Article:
Borrowing from The Acheson Group's Top 10 "TAG Insights", I've curated a list of the top food safety issues from 2019.
- Personal Costs of Outbreaks Now Extend to Boards of Directors. Ever since the Peanut Corp. of America convictions of executives, we’ve seen the potential personal costs of outbreaks for businesspeople. 2019 brought with it a whole new twist. With litigation ongoing from the 2015 Blue Bell Creameries listeria outbreak, not only did it impact a group we’ve not previously seen involved – the board of directors – but the latest lawsuit was brought not by an impacted consumer but by a stockholder who sued two key executives and the board for breach of fiduciary duties.
- Lessons From an Anything-But-Typical Recall. Last March 12, a recall notice was posted on the FDA website for Pillsbury flour due to possible Salmonella contamination. While that may sound typical, this recall was anything but typical. That’s because some grocery chains were notified of the recall by the parent company, Hometown Food Co., on March 8, but the company did not submit it to FDA at that time. Because FDA’s standard procedure is that it only releases recall information upon receipt of such a notice, the recall wasn’t publicly posted for four days. While this may seem insignificant compared with the agency’s six-week delay in the October romaine contamination (see No. 8), it does provide lessons on industry preparation and understanding of what is required by whom and when.
- USDA Foreign Object Contamination Focus Prompts Customer Complaint Guidance. With the incidence of foreign object recalls increasing in USDA-regulated foods, the agency took an interesting step of issuing guidance on Industry Response to Customer Complaints. While it may not seem to be a standard area of regulation, the agency put emphasis on response and reporting of complaints because Notification (9 CFR 418.2) requires the reporting of incidents to USDA within 24 hours of determining that the product is adulterated.
- The Food Industry in 2019: Donning Our Soothsayer Hats. While meal kits and restaurant delivery haven’t elicited much [news], the “clean meat” and plant-based alternatives are definitely moving forward. Blockchain continues to be advocated, although the advocacy isn’t turning into much. We reported on this in our 2019 predictions as well.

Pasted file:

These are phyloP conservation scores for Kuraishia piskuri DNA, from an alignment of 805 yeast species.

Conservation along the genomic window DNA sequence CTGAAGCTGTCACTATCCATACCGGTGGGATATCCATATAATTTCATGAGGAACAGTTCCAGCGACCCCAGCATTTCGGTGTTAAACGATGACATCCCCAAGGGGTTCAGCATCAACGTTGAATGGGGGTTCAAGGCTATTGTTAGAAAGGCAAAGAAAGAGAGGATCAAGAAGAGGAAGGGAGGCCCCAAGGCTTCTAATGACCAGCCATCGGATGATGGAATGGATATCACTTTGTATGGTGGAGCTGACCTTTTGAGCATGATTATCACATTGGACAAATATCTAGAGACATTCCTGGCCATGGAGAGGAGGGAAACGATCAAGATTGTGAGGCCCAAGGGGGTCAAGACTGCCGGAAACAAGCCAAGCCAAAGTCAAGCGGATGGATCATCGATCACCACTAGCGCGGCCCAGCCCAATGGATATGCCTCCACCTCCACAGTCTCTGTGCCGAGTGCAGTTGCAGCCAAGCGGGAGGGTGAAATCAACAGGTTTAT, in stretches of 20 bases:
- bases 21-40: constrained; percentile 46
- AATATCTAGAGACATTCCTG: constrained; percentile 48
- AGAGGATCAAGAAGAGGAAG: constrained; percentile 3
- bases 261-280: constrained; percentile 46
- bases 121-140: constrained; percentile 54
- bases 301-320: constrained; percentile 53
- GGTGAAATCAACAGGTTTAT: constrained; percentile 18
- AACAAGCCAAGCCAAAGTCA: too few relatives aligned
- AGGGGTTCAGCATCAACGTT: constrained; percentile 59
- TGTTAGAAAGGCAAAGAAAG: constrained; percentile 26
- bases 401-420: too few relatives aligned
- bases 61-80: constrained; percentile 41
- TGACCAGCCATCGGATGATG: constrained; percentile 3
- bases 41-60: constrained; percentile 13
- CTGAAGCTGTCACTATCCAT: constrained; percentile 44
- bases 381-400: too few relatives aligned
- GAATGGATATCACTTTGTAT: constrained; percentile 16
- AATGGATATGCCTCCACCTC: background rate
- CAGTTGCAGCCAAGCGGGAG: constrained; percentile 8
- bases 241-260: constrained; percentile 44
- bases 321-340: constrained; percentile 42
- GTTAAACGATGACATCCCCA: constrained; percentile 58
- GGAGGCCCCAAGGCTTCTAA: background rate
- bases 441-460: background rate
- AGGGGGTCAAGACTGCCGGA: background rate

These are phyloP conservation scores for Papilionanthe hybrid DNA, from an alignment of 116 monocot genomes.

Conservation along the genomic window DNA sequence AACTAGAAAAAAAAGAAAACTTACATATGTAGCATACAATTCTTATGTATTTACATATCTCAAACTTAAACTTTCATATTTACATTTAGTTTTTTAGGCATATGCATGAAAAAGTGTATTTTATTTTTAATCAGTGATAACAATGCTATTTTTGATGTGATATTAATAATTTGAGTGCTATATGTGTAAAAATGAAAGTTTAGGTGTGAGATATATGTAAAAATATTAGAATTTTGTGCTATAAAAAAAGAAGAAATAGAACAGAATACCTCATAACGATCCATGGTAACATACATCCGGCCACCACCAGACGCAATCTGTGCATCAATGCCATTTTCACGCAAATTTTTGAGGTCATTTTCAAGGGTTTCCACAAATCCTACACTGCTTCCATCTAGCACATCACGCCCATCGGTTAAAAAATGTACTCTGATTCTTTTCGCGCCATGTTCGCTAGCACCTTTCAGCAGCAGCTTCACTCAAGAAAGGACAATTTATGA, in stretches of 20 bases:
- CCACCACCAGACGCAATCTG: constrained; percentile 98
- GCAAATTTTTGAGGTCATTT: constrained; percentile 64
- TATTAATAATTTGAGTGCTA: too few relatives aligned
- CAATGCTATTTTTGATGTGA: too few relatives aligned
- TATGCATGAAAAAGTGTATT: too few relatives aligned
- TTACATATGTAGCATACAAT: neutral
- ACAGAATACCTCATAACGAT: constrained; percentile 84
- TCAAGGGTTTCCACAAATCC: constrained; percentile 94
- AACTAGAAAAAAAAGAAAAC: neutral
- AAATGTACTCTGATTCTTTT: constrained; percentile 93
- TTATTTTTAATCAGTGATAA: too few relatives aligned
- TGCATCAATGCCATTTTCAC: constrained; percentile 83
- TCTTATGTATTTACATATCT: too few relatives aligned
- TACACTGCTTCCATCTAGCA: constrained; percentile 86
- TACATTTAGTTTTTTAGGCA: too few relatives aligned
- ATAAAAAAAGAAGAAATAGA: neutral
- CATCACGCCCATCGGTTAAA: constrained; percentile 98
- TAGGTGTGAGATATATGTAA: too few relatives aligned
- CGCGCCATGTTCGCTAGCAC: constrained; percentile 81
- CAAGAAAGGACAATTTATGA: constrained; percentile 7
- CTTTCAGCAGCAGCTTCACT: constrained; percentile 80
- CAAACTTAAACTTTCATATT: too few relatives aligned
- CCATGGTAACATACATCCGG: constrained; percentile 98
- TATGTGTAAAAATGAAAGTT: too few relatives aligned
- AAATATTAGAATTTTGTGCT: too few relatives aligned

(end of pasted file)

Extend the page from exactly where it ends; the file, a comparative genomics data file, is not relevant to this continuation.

- Is Your Food “Reasonably Foreseeably” Ready to Eat? If it is “reasonably foreseeable” that a consumer will eat your food product without further processing, it is to be considered ready-to-eat – and you are responsible for all the FSMA requirements that go along with that.
- The Impact of Hemp Legalization on Food. Cannabis, hemp, edibles, oils … whatever the ingredient or formulation, there are vast sums of money being invested in this. But there are also extensive and varied regulation depending on the state in which you have your production.
- FDA Issues First FSVP Warning Letter, Increases Import Regulation. The Foreign Supplier Verification Program places the burden of [the safety of] imported foods on the U.S. importer and includes FDA inspection and enforcement authority of foreign facilities.
- Was FDA’s Outbreak Announcement Delay Inexcusable or Sensible? On Oct. 31, FDA announced a romaine lettuce E. coli O157:H7 outbreak for which the active investigation had ended and the outbreak appeared to be over. There was critical coverage of FDA’s “inexcusable” delay, but having been an FDA official myself involved in outbreak investigations, the delay was practical and sensible.
- FDA Defines Requirements for IA Rule. With the first compliance date for the Intentional Adulteration (IA), or Food Defense, Rule due last July, FDA (finally) published the second of an intended three installments of its draft guidance. No, the third installment has not yet been released.
- Are You Focused on Allergens? Regulators Are. With at least three recent food allergy-related deaths in the U.K., that government has increased its focus on allergens [and may initiate new regulation]. It is an area on which U.S. food facilities should keep a close eye.
About the Author: David Acheson, M.D., was associate commissioner for foods in the FDA and is founder and CEO of the Acheson Group.